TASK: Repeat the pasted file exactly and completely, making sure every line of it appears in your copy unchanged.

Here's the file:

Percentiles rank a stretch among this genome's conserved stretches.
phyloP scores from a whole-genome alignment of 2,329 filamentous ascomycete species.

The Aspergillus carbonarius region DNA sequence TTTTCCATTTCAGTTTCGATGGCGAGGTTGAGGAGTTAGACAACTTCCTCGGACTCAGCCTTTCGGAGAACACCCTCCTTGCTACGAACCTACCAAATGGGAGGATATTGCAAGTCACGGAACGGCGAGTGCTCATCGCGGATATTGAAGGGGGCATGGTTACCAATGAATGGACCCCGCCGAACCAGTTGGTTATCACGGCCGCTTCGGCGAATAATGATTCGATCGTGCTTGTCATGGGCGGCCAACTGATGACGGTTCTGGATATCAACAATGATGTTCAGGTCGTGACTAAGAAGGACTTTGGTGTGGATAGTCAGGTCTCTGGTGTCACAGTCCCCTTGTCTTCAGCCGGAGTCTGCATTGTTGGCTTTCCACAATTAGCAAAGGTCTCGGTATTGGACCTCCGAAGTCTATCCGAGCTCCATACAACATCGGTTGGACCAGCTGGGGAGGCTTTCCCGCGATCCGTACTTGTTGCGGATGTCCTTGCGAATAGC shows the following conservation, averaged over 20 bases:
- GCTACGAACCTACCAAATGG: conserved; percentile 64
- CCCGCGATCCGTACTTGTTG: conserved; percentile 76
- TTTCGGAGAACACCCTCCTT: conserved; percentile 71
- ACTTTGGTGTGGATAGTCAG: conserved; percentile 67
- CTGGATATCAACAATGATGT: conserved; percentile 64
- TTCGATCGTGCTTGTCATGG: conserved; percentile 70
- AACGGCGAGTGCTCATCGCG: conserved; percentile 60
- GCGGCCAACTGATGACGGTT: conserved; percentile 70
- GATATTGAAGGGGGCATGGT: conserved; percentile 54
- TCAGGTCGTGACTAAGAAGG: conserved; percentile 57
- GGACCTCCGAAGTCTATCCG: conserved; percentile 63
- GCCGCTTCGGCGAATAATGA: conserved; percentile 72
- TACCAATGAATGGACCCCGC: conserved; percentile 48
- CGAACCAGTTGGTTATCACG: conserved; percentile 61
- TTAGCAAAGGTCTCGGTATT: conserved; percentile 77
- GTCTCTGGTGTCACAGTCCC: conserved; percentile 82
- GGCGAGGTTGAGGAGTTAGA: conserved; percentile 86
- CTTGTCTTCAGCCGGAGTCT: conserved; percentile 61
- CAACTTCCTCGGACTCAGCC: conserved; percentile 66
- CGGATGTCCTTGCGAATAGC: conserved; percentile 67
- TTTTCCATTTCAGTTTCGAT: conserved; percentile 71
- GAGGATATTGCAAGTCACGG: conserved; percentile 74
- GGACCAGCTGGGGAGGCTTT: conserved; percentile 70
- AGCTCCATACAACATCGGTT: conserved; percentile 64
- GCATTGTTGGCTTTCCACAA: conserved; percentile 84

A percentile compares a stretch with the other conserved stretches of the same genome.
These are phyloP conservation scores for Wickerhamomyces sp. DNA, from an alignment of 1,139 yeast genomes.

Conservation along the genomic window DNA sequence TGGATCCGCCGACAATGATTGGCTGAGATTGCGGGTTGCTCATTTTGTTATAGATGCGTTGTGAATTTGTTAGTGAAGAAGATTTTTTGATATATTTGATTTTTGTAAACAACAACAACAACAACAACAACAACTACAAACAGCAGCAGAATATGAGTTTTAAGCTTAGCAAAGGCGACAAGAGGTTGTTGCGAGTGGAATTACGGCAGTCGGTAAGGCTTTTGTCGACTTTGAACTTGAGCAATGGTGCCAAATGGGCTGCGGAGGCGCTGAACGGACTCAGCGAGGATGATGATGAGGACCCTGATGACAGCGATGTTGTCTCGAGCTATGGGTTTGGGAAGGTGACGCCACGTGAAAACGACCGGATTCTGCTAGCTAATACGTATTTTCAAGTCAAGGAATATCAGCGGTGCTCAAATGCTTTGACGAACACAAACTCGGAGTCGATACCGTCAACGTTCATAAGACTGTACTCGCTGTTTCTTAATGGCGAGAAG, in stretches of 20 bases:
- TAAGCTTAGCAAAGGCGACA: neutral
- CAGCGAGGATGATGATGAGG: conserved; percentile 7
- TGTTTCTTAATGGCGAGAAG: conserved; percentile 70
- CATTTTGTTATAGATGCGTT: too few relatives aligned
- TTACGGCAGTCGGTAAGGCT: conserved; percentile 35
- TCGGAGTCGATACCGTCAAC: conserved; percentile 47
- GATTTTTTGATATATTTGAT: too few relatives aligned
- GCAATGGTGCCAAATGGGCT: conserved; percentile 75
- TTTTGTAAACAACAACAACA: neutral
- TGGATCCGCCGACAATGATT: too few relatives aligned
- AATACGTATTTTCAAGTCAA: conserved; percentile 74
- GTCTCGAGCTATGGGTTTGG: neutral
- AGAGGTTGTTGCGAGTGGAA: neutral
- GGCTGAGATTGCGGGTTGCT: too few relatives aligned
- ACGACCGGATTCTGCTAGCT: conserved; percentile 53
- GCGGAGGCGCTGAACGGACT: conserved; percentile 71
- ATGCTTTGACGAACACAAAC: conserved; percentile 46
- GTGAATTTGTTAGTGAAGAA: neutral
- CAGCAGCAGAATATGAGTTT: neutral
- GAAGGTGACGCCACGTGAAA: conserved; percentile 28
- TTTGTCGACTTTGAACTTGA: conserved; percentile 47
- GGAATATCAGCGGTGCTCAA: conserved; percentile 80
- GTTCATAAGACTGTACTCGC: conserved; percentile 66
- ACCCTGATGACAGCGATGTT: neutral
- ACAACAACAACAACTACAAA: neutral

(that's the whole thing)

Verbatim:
Percentiles rank a stretch among this genome's conserved stretches.
phyloP scores from a whole-genome alignment of 2,329 filamentous ascomycete species.

The Aspergillus carbonarius region DNA sequence TTTTCCATTTCAGTTTCGATGGCGAGGTTGAGGAGTTAGACAACTTCCTCGGACTCAGCCTTTCGGAGAACACCCTCCTTGCTACGAACCTACCAAATGGGAGGATATTGCAAGTCACGGAACGGCGAGTGCTCATCGCGGATATTGAAGGGGGCATGGTTACCAATGAATGGACCCCGCCGAACCAGTTGGTTATCACGGCCGCTTCGGCGAATAATGATTCGATCGTGCTTGTCATGGGCGGCCAACTGATGACGGTTCTGGATATCAACAATGATGTTCAGGTCGTGACTAAGAAGGACTTTGGTGTGGATAGTCAGGTCTCTGGTGTCACAGTCCCCTTGTCTTCAGCCGGAGTCTGCATTGTTGGCTTTCCACAATTAGCAAAGGTCTCGGTATTGGACCTCCGAAGTCTATCCGAGCTCCATACAACATCGGTTGGACCAGCTGGGGAGGCTTTCCCGCGATCCGTACTTGTTGCGGATGTCCTTGCGAATAGC shows the following conservation, averaged over 20 bases:
- GCTACGAACCTACCAAATGG: conserved; percentile 64
- CCCGCGATCCGTACTTGTTG: conserved; percentile 76
- TTTCGGAGAACACCCTCCTT: conserved; percentile 71
- ACTTTGGTGTGGATAGTCAG: conserved; percentile 67
- CTGGATATCAACAATGATGT: conserved; percentile 64
- TTCGATCGTGCTTGTCATGG: conserved; percentile 70
- AACGGCGAGTGCTCATCGCG: conserved; percentile 60
- GCGGCCAACTGATGACGGTT: conserved; percentile 70
- GATATTGAAGGGGGCATGGT: conserved; percentile 54
- TCAGGTCGTGACTAAGAAGG: conserved; percentile 57
- GGACCTCCGAAGTCTATCCG: conserved; percentile 63
- GCCGCTTCGGCGAATAATGA: conserved; percentile 72
- TACCAATGAATGGACCCCGC: conserved; percentile 48
- CGAACCAGTTGGTTATCACG: conserved; percentile 61
- TTAGCAAAGGTCTCGGTATT: conserved; percentile 77
- GTCTCTGGTGTCACAGTCCC: conserved; percentile 82
- GGCGAGGTTGAGGAGTTAGA: conserved; percentile 86
- CTTGTCTTCAGCCGGAGTCT: conserved; percentile 61
- CAACTTCCTCGGACTCAGCC: conserved; percentile 66
- CGGATGTCCTTGCGAATAGC: conserved; percentile 67
- TTTTCCATTTCAGTTTCGAT: conserved; percentile 71
- GAGGATATTGCAAGTCACGG: conserved; percentile 74
- GGACCAGCTGGGGAGGCTTT: conserved; percentile 70
- AGCTCCATACAACATCGGTT: conserved; percentile 64
- GCATTGTTGGCTTTCCACAA: conserved; percentile 84

A percentile compares a stretch with the other conserved stretches of the same genome.
These are phyloP conservation scores for Wickerhamomyces sp. DNA, from an alignment of 1,139 yeast genomes.

Conservation along the genomic window DNA sequence TGGATCCGCCGACAATGATTGGCTGAGATTGCGGGTTGCTCATTTTGTTATAGATGCGTTGTGAATTTGTTAGTGAAGAAGATTTTTTGATATATTTGATTTTTGTAAACAACAACAACAACAACAACAACAACTACAAACAGCAGCAGAATATGAGTTTTAAGCTTAGCAAAGGCGACAAGAGGTTGTTGCGAGTGGAATTACGGCAGTCGGTAAGGCTTTTGTCGACTTTGAACTTGAGCAATGGTGCCAAATGGGCTGCGGAGGCGCTGAACGGACTCAGCGAGGATGATGATGAGGACCCTGATGACAGCGATGTTGTCTCGAGCTATGGGTTTGGGAAGGTGACGCCACGTGAAAACGACCGGATTCTGCTAGCTAATACGTATTTTCAAGTCAAGGAATATCAGCGGTGCTCAAATGCTTTGACGAACACAAACTCGGAGTCGATACCGTCAACGTTCATAAGACTGTACTCGCTGTTTCTTAATGGCGAGAAG, in stretches of 20 bases:
- TAAGCTTAGCAAAGGCGACA: neutral
- CAGCGAGGATGATGATGAGG: conserved; percentile 7
- TGTTTCTTAATGGCGAGAAG: conserved; percentile 70
- CATTTTGTTATAGATGCGTT: too few relatives aligned
- TTACGGCAGTCGGTAAGGCT: conserved; percentile 35
- TCGGAGTCGATACCGTCAAC: conserved; percentile 47
- GATTTTTTGATATATTTGAT: too few relatives aligned
- GCAATGGTGCCAAATGGGCT: conserved; percentile 75
- TTTTGTAAACAACAACAACA: neutral
- TGGATCCGCCGACAATGATT: too few relatives aligned
- AATACGTATTTTCAAGTCAA: conserved; percentile 74
- GTCTCGAGCTATGGGTTTGG: neutral
- AGAGGTTGTTGCGAGTGGAA: neutral
- GGCTGAGATTGCGGGTTGCT: too few relatives aligned
- ACGACCGGATTCTGCTAGCT: conserved; percentile 53
- GCGGAGGCGCTGAACGGACT: conserved; percentile 71
- ATGCTTTGACGAACACAAAC: conserved; percentile 46
- GTGAATTTGTTAGTGAAGAA: neutral
- CAGCAGCAGAATATGAGTTT: neutral
- GAAGGTGACGCCACGTGAAA: conserved; percentile 28
- TTTGTCGACTTTGAACTTGA: conserved; percentile 47
- GGAATATCAGCGGTGCTCAA: conserved; percentile 80
- GTTCATAAGACTGTACTCGC: conserved; percentile 66
- ACCCTGATGACAGCGATGTT: neutral
- ACAACAACAACAACTACAAA: neutral